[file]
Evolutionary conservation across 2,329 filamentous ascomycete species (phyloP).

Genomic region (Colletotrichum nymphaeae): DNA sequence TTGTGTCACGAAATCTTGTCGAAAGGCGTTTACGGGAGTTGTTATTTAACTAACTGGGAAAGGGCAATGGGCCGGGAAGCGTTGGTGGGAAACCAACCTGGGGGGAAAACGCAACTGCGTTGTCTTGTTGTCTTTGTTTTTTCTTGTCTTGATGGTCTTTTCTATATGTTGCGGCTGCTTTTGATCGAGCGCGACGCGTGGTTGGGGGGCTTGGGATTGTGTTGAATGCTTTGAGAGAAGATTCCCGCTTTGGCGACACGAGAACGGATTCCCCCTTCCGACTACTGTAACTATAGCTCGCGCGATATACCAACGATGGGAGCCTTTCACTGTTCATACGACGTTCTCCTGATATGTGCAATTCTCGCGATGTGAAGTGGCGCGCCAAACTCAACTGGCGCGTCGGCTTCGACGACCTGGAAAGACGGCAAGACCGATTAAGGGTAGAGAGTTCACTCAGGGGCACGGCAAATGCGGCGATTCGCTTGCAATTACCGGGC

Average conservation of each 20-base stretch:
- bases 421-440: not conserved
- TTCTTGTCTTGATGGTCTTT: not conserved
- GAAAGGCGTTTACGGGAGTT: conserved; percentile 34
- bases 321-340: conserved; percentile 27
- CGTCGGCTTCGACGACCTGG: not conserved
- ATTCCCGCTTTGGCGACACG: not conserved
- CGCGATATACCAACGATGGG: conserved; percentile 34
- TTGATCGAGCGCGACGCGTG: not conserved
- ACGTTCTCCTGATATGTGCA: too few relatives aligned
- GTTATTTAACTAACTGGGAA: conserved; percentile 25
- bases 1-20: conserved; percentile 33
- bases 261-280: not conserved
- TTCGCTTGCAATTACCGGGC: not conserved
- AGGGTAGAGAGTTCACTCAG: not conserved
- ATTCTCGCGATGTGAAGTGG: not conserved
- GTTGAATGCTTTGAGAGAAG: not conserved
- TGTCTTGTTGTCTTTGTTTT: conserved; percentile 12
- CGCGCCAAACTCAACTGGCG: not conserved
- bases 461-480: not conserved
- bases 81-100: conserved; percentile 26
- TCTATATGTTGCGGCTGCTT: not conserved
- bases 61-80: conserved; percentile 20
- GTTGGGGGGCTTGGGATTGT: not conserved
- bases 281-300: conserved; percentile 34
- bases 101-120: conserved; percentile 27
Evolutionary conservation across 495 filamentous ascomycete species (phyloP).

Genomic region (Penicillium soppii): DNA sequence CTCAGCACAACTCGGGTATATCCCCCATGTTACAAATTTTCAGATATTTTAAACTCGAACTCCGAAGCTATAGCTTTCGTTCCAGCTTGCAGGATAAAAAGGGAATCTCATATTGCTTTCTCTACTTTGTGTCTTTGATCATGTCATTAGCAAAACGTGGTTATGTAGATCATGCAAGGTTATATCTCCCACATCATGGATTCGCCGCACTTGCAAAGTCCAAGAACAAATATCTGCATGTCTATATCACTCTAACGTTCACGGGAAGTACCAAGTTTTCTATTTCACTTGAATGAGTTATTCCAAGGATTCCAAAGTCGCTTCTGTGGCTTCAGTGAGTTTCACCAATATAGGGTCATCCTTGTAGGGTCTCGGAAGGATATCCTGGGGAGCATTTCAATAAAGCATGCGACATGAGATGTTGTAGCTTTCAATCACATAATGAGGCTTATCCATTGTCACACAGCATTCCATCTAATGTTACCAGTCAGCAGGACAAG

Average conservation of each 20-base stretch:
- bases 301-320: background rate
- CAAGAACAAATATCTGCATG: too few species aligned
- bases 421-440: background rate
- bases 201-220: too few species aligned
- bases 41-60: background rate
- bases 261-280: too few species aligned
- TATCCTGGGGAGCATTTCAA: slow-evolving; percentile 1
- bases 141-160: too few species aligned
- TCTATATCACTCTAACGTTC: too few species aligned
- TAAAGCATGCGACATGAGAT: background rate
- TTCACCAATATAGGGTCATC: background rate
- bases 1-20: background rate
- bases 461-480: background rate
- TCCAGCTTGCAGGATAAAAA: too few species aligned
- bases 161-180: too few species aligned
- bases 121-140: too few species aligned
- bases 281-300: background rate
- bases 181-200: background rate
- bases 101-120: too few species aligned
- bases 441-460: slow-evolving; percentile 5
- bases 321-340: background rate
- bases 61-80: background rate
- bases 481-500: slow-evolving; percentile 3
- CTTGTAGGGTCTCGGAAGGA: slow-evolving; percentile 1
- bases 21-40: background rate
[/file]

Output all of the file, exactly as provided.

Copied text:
Evolutionary conservation across 2,329 filamentous ascomycete species (phyloP).

Genomic region (Colletotrichum nymphaeae): DNA sequence TTGTGTCACGAAATCTTGTCGAAAGGCGTTTACGGGAGTTGTTATTTAACTAACTGGGAAAGGGCAATGGGCCGGGAAGCGTTGGTGGGAAACCAACCTGGGGGGAAAACGCAACTGCGTTGTCTTGTTGTCTTTGTTTTTTCTTGTCTTGATGGTCTTTTCTATATGTTGCGGCTGCTTTTGATCGAGCGCGACGCGTGGTTGGGGGGCTTGGGATTGTGTTGAATGCTTTGAGAGAAGATTCCCGCTTTGGCGACACGAGAACGGATTCCCCCTTCCGACTACTGTAACTATAGCTCGCGCGATATACCAACGATGGGAGCCTTTCACTGTTCATACGACGTTCTCCTGATATGTGCAATTCTCGCGATGTGAAGTGGCGCGCCAAACTCAACTGGCGCGTCGGCTTCGACGACCTGGAAAGACGGCAAGACCGATTAAGGGTAGAGAGTTCACTCAGGGGCACGGCAAATGCGGCGATTCGCTTGCAATTACCGGGC

Average conservation of each 20-base stretch:
- bases 421-440: not conserved
- TTCTTGTCTTGATGGTCTTT: not conserved
- GAAAGGCGTTTACGGGAGTT: conserved; percentile 34
- bases 321-340: conserved; percentile 27
- CGTCGGCTTCGACGACCTGG: not conserved
- ATTCCCGCTTTGGCGACACG: not conserved
- CGCGATATACCAACGATGGG: conserved; percentile 34
- TTGATCGAGCGCGACGCGTG: not conserved
- ACGTTCTCCTGATATGTGCA: too few relatives aligned
- GTTATTTAACTAACTGGGAA: conserved; percentile 25
- bases 1-20: conserved; percentile 33
- bases 261-280: not conserved
- TTCGCTTGCAATTACCGGGC: not conserved
- AGGGTAGAGAGTTCACTCAG: not conserved
- ATTCTCGCGATGTGAAGTGG: not conserved
- GTTGAATGCTTTGAGAGAAG: not conserved
- TGTCTTGTTGTCTTTGTTTT: conserved; percentile 12
- CGCGCCAAACTCAACTGGCG: not conserved
- bases 461-480: not conserved
- bases 81-100: conserved; percentile 26
- TCTATATGTTGCGGCTGCTT: not conserved
- bases 61-80: conserved; percentile 20
- GTTGGGGGGCTTGGGATTGT: not conserved
- bases 281-300: conserved; percentile 34
- bases 101-120: conserved; percentile 27
Evolutionary conservation across 495 filamentous ascomycete species (phyloP).

Genomic region (Penicillium soppii): DNA sequence CTCAGCACAACTCGGGTATATCCCCCATGTTACAAATTTTCAGATATTTTAAACTCGAACTCCGAAGCTATAGCTTTCGTTCCAGCTTGCAGGATAAAAAGGGAATCTCATATTGCTTTCTCTACTTTGTGTCTTTGATCATGTCATTAGCAAAACGTGGTTATGTAGATCATGCAAGGTTATATCTCCCACATCATGGATTCGCCGCACTTGCAAAGTCCAAGAACAAATATCTGCATGTCTATATCACTCTAACGTTCACGGGAAGTACCAAGTTTTCTATTTCACTTGAATGAGTTATTCCAAGGATTCCAAAGTCGCTTCTGTGGCTTCAGTGAGTTTCACCAATATAGGGTCATCCTTGTAGGGTCTCGGAAGGATATCCTGGGGAGCATTTCAATAAAGCATGCGACATGAGATGTTGTAGCTTTCAATCACATAATGAGGCTTATCCATTGTCACACAGCATTCCATCTAATGTTACCAGTCAGCAGGACAAG

Average conservation of each 20-base stretch:
- bases 301-320: background rate
- CAAGAACAAATATCTGCATG: too few species aligned
- bases 421-440: background rate
- bases 201-220: too few species aligned
- bases 41-60: background rate
- bases 261-280: too few species aligned
- TATCCTGGGGAGCATTTCAA: slow-evolving; percentile 1
- bases 141-160: too few species aligned
- TCTATATCACTCTAACGTTC: too few species aligned
- TAAAGCATGCGACATGAGAT: background rate
- TTCACCAATATAGGGTCATC: background rate
- bases 1-20: background rate
- bases 461-480: background rate
- TCCAGCTTGCAGGATAAAAA: too few species aligned
- bases 161-180: too few species aligned
- bases 121-140: too few species aligned
- bases 281-300: background rate
- bases 181-200: background rate
- bases 101-120: too few species aligned
- bases 441-460: slow-evolving; percentile 5
- bases 321-340: background rate
- bases 61-80: background rate
- bases 481-500: slow-evolving; percentile 3
- CTTGTAGGGTCTCGGAAGGA: slow-evolving; percentile 1
- bases 21-40: background rate